Brian McFarland Brian McFarland - 4 months ago 16
C++ Question

Is there a shorthand for std::lock_guard<std::mutex> lock(m)?

Exactly what the question states. In C++, ideally 11, but curious about 14 and later too, is there a shorthand syntax for:

std::mutex someMutex;
std::lock_guard<std::mutex> lg(someMutex);


Ideally something that infers the type of mutex to avoid the refactoring if I ever wanted to change to a
std::recursive_mutex
.

In other words, a way to do this:

std::mutex someMutex;
std::lock_guard lg(someMutex);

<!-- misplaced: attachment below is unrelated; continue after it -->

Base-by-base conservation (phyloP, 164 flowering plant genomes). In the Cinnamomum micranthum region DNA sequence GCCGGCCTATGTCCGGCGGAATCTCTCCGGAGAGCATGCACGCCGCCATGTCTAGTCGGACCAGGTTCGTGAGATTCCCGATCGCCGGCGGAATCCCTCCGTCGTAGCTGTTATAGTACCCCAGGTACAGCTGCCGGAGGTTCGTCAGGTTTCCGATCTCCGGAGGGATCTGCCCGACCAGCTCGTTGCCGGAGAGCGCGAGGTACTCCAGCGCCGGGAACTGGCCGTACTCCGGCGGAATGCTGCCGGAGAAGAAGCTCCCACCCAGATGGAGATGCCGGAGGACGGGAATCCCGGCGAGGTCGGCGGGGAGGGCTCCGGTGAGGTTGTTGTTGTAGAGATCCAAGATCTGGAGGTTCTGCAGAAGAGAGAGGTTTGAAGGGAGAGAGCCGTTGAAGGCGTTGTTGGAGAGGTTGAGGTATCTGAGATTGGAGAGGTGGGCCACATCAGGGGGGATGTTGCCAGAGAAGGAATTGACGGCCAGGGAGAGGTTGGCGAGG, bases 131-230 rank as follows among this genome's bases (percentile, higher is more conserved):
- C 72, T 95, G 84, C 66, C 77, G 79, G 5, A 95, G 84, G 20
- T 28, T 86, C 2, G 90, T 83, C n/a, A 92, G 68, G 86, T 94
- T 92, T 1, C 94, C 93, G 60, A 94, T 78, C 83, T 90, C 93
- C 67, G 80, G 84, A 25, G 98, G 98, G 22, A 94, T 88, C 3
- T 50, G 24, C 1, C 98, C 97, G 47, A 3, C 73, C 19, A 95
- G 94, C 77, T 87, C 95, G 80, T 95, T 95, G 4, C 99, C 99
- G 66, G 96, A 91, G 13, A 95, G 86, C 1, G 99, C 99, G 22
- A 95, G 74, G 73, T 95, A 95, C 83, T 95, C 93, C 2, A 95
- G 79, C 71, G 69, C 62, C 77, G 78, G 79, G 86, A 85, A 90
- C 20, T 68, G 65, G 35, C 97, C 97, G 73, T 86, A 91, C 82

Or

auto lg = make_lock_guard(someMutex);


For all the type deduction powers of modern C++, it just seems awfully redundant to go typing
std::lock_guard<std::mutex>
every time I want to make one.

Answer

For pre-C++17:

template<class Mutex>
std::lock_guard<Mutex> make_lock_guard(Mutex& mutex) {
    mutex.lock();
    return { mutex, std::adopt_lock };
}

Use as:

std::mutex someMutex;
auto&& lg = make_lock_guard(someMutex);

This takes advantage of the fact that copy-list-initialization doesn't create an additional temporary (even conceptually). The one-parameter constructor is explicit and can't be used for copy-list-initialization, so we lock the mutex first and then use the std::adopt_lock constructor.

The return value is then directly bound to lg, which extends its lifetime to that of the reference, once again creating no temporary (even conceptually) in the process.